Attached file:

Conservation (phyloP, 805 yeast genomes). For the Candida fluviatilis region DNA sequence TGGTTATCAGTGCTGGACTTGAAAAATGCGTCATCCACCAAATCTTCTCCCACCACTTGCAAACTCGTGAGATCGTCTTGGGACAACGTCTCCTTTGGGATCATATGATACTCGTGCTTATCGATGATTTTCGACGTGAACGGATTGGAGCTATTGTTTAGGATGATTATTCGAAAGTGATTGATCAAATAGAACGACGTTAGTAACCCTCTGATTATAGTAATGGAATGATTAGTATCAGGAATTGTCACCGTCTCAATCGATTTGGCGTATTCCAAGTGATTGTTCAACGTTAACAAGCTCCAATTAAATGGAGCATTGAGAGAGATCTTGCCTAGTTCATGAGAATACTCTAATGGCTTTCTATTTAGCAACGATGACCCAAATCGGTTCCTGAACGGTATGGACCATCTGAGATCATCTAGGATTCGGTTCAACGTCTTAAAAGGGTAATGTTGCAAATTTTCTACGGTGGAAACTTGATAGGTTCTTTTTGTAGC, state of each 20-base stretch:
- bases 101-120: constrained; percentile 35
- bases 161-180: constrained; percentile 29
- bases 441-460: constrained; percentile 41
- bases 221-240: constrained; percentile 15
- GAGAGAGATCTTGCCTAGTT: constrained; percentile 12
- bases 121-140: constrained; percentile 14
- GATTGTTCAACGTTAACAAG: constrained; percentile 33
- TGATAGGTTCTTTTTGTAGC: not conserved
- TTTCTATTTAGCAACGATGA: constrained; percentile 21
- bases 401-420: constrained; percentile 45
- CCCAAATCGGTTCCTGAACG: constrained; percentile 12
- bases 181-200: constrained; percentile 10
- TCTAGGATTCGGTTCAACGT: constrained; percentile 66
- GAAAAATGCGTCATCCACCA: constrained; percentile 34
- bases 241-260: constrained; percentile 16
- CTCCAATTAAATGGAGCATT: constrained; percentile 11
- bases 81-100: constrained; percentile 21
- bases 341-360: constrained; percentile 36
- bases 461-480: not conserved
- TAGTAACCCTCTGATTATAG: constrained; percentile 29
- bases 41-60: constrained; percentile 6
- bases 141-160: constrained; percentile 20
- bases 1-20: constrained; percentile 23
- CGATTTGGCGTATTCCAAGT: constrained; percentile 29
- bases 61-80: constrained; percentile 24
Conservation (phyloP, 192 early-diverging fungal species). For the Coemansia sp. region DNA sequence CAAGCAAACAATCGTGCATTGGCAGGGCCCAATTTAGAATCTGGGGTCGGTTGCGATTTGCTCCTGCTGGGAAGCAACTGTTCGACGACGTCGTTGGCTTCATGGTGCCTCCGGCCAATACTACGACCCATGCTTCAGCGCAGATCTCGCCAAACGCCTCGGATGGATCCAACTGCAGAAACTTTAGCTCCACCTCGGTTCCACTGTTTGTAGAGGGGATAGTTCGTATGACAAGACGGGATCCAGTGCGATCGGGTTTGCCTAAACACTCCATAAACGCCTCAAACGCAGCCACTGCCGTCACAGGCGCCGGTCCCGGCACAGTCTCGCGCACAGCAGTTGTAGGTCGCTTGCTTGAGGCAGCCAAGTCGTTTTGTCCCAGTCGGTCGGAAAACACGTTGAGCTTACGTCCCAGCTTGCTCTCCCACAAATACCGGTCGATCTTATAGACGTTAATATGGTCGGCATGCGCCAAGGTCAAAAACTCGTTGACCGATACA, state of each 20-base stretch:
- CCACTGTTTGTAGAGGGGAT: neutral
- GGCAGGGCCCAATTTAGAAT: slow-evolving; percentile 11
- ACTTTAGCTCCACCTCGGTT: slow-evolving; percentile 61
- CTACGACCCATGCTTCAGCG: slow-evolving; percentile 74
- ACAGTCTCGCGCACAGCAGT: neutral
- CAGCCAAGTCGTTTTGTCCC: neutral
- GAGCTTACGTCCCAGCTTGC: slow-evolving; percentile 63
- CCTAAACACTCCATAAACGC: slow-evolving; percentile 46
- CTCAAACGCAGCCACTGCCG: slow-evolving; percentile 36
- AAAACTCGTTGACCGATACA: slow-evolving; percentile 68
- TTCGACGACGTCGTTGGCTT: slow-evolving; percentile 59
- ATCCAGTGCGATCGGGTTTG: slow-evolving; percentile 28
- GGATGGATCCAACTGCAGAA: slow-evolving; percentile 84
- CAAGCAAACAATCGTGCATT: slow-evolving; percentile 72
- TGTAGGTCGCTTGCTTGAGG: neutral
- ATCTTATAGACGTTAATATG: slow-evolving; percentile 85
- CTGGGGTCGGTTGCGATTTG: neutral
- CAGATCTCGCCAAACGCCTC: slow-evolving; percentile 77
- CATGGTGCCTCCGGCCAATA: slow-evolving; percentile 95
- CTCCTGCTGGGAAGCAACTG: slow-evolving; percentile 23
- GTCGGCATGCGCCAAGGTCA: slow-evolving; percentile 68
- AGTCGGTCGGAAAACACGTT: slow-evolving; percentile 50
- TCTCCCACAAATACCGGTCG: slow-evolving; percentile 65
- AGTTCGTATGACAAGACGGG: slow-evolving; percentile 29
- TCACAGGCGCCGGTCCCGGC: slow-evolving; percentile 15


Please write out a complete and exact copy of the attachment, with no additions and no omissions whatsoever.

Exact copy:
Conservation (phyloP, 805 yeast genomes). For the Candida fluviatilis region DNA sequence TGGTTATCAGTGCTGGACTTGAAAAATGCGTCATCCACCAAATCTTCTCCCACCACTTGCAAACTCGTGAGATCGTCTTGGGACAACGTCTCCTTTGGGATCATATGATACTCGTGCTTATCGATGATTTTCGACGTGAACGGATTGGAGCTATTGTTTAGGATGATTATTCGAAAGTGATTGATCAAATAGAACGACGTTAGTAACCCTCTGATTATAGTAATGGAATGATTAGTATCAGGAATTGTCACCGTCTCAATCGATTTGGCGTATTCCAAGTGATTGTTCAACGTTAACAAGCTCCAATTAAATGGAGCATTGAGAGAGATCTTGCCTAGTTCATGAGAATACTCTAATGGCTTTCTATTTAGCAACGATGACCCAAATCGGTTCCTGAACGGTATGGACCATCTGAGATCATCTAGGATTCGGTTCAACGTCTTAAAAGGGTAATGTTGCAAATTTTCTACGGTGGAAACTTGATAGGTTCTTTTTGTAGC, state of each 20-base stretch:
- bases 101-120: constrained; percentile 35
- bases 161-180: constrained; percentile 29
- bases 441-460: constrained; percentile 41
- bases 221-240: constrained; percentile 15
- GAGAGAGATCTTGCCTAGTT: constrained; percentile 12
- bases 121-140: constrained; percentile 14
- GATTGTTCAACGTTAACAAG: constrained; percentile 33
- TGATAGGTTCTTTTTGTAGC: not conserved
- TTTCTATTTAGCAACGATGA: constrained; percentile 21
- bases 401-420: constrained; percentile 45
- CCCAAATCGGTTCCTGAACG: constrained; percentile 12
- bases 181-200: constrained; percentile 10
- TCTAGGATTCGGTTCAACGT: constrained; percentile 66
- GAAAAATGCGTCATCCACCA: constrained; percentile 34
- bases 241-260: constrained; percentile 16
- CTCCAATTAAATGGAGCATT: constrained; percentile 11
- bases 81-100: constrained; percentile 21
- bases 341-360: constrained; percentile 36
- bases 461-480: not conserved
- TAGTAACCCTCTGATTATAG: constrained; percentile 29
- bases 41-60: constrained; percentile 6
- bases 141-160: constrained; percentile 20
- bases 1-20: constrained; percentile 23
- CGATTTGGCGTATTCCAAGT: constrained; percentile 29
- bases 61-80: constrained; percentile 24
Conservation (phyloP, 192 early-diverging fungal species). For the Coemansia sp. region DNA sequence CAAGCAAACAATCGTGCATTGGCAGGGCCCAATTTAGAATCTGGGGTCGGTTGCGATTTGCTCCTGCTGGGAAGCAACTGTTCGACGACGTCGTTGGCTTCATGGTGCCTCCGGCCAATACTACGACCCATGCTTCAGCGCAGATCTCGCCAAACGCCTCGGATGGATCCAACTGCAGAAACTTTAGCTCCACCTCGGTTCCACTGTTTGTAGAGGGGATAGTTCGTATGACAAGACGGGATCCAGTGCGATCGGGTTTGCCTAAACACTCCATAAACGCCTCAAACGCAGCCACTGCCGTCACAGGCGCCGGTCCCGGCACAGTCTCGCGCACAGCAGTTGTAGGTCGCTTGCTTGAGGCAGCCAAGTCGTTTTGTCCCAGTCGGTCGGAAAACACGTTGAGCTTACGTCCCAGCTTGCTCTCCCACAAATACCGGTCGATCTTATAGACGTTAATATGGTCGGCATGCGCCAAGGTCAAAAACTCGTTGACCGATACA, state of each 20-base stretch:
- CCACTGTTTGTAGAGGGGAT: neutral
- GGCAGGGCCCAATTTAGAAT: slow-evolving; percentile 11
- ACTTTAGCTCCACCTCGGTT: slow-evolving; percentile 61
- CTACGACCCATGCTTCAGCG: slow-evolving; percentile 74
- ACAGTCTCGCGCACAGCAGT: neutral
- CAGCCAAGTCGTTTTGTCCC: neutral
- GAGCTTACGTCCCAGCTTGC: slow-evolving; percentile 63
- CCTAAACACTCCATAAACGC: slow-evolving; percentile 46
- CTCAAACGCAGCCACTGCCG: slow-evolving; percentile 36
- AAAACTCGTTGACCGATACA: slow-evolving; percentile 68
- TTCGACGACGTCGTTGGCTT: slow-evolving; percentile 59
- ATCCAGTGCGATCGGGTTTG: slow-evolving; percentile 28
- GGATGGATCCAACTGCAGAA: slow-evolving; percentile 84
- CAAGCAAACAATCGTGCATT: slow-evolving; percentile 72
- TGTAGGTCGCTTGCTTGAGG: neutral
- ATCTTATAGACGTTAATATG: slow-evolving; percentile 85
- CTGGGGTCGGTTGCGATTTG: neutral
- CAGATCTCGCCAAACGCCTC: slow-evolving; percentile 77
- CATGGTGCCTCCGGCCAATA: slow-evolving; percentile 95
- CTCCTGCTGGGAAGCAACTG: slow-evolving; percentile 23
- GTCGGCATGCGCCAAGGTCA: slow-evolving; percentile 68
- AGTCGGTCGGAAAACACGTT: slow-evolving; percentile 50
- TCTCCCACAAATACCGGTCG: slow-evolving; percentile 65
- AGTTCGTATGACAAGACGGG: slow-evolving; percentile 29
- TCACAGGCGCCGGTCCCGGC: slow-evolving; percentile 15